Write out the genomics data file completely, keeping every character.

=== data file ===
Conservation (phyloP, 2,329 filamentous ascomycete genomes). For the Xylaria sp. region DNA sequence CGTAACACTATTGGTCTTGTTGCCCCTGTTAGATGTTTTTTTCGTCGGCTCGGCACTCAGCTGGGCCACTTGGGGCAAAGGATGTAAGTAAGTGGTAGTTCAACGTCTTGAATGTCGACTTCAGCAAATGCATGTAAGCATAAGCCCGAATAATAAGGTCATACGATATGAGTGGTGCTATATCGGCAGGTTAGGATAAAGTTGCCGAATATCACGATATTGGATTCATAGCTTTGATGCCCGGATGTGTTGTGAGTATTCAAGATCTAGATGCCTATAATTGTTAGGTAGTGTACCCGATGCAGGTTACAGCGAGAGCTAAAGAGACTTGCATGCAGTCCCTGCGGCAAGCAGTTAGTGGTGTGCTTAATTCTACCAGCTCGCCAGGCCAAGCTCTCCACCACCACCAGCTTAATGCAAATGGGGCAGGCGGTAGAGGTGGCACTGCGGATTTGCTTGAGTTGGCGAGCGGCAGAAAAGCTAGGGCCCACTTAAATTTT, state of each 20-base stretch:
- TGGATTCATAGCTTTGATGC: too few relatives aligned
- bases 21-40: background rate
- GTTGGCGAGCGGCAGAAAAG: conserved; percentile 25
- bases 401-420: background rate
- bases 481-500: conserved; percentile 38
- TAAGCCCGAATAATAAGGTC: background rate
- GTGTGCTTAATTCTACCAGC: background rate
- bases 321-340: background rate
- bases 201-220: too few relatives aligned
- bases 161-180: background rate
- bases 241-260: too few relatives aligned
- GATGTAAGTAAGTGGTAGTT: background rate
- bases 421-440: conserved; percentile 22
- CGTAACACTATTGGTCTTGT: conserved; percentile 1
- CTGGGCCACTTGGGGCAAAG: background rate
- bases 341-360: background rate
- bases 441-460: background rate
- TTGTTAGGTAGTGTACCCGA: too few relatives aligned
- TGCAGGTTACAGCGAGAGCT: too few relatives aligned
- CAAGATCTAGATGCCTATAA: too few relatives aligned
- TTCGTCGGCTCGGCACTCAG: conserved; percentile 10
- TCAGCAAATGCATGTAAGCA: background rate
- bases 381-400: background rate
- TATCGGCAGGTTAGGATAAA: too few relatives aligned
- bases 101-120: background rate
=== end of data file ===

Conservation (phyloP, 2,329 filamentous ascomycete genomes). For the Xylaria sp. region DNA sequence CGTAACACTATTGGTCTTGTTGCCCCTGTTAGATGTTTTTTTCGTCGGCTCGGCACTCAGCTGGGCCACTTGGGGCAAAGGATGTAAGTAAGTGGTAGTTCAACGTCTTGAATGTCGACTTCAGCAAATGCATGTAAGCATAAGCCCGAATAATAAGGTCATACGATATGAGTGGTGCTATATCGGCAGGTTAGGATAAAGTTGCCGAATATCACGATATTGGATTCATAGCTTTGATGCCCGGATGTGTTGTGAGTATTCAAGATCTAGATGCCTATAATTGTTAGGTAGTGTACCCGATGCAGGTTACAGCGAGAGCTAAAGAGACTTGCATGCAGTCCCTGCGGCAAGCAGTTAGTGGTGTGCTTAATTCTACCAGCTCGCCAGGCCAAGCTCTCCACCACCACCAGCTTAATGCAAATGGGGCAGGCGGTAGAGGTGGCACTGCGGATTTGCTTGAGTTGGCGAGCGGCAGAAAAGCTAGGGCCCACTTAAATTTT, state of each 20-base stretch:
- TGGATTCATAGCTTTGATGC: too few relatives aligned
- bases 21-40: background rate
- GTTGGCGAGCGGCAGAAAAG: conserved; percentile 25
- bases 401-420: background rate
- bases 481-500: conserved; percentile 38
- TAAGCCCGAATAATAAGGTC: background rate
- GTGTGCTTAATTCTACCAGC: background rate
- bases 321-340: background rate
- bases 201-220: too few relatives aligned
- bases 161-180: background rate
- bases 241-260: too few relatives aligned
- GATGTAAGTAAGTGGTAGTT: background rate
- bases 421-440: conserved; percentile 22
- CGTAACACTATTGGTCTTGT: conserved; percentile 1
- CTGGGCCACTTGGGGCAAAG: background rate
- bases 341-360: background rate
- bases 441-460: background rate
- TTGTTAGGTAGTGTACCCGA: too few relatives aligned
- TGCAGGTTACAGCGAGAGCT: too few relatives aligned
- CAAGATCTAGATGCCTATAA: too few relatives aligned
- TTCGTCGGCTCGGCACTCAG: conserved; percentile 10
- TCAGCAAATGCATGTAAGCA: background rate
- bases 381-400: background rate
- TATCGGCAGGTTAGGATAAA: too few relatives aligned
- bases 101-120: background rate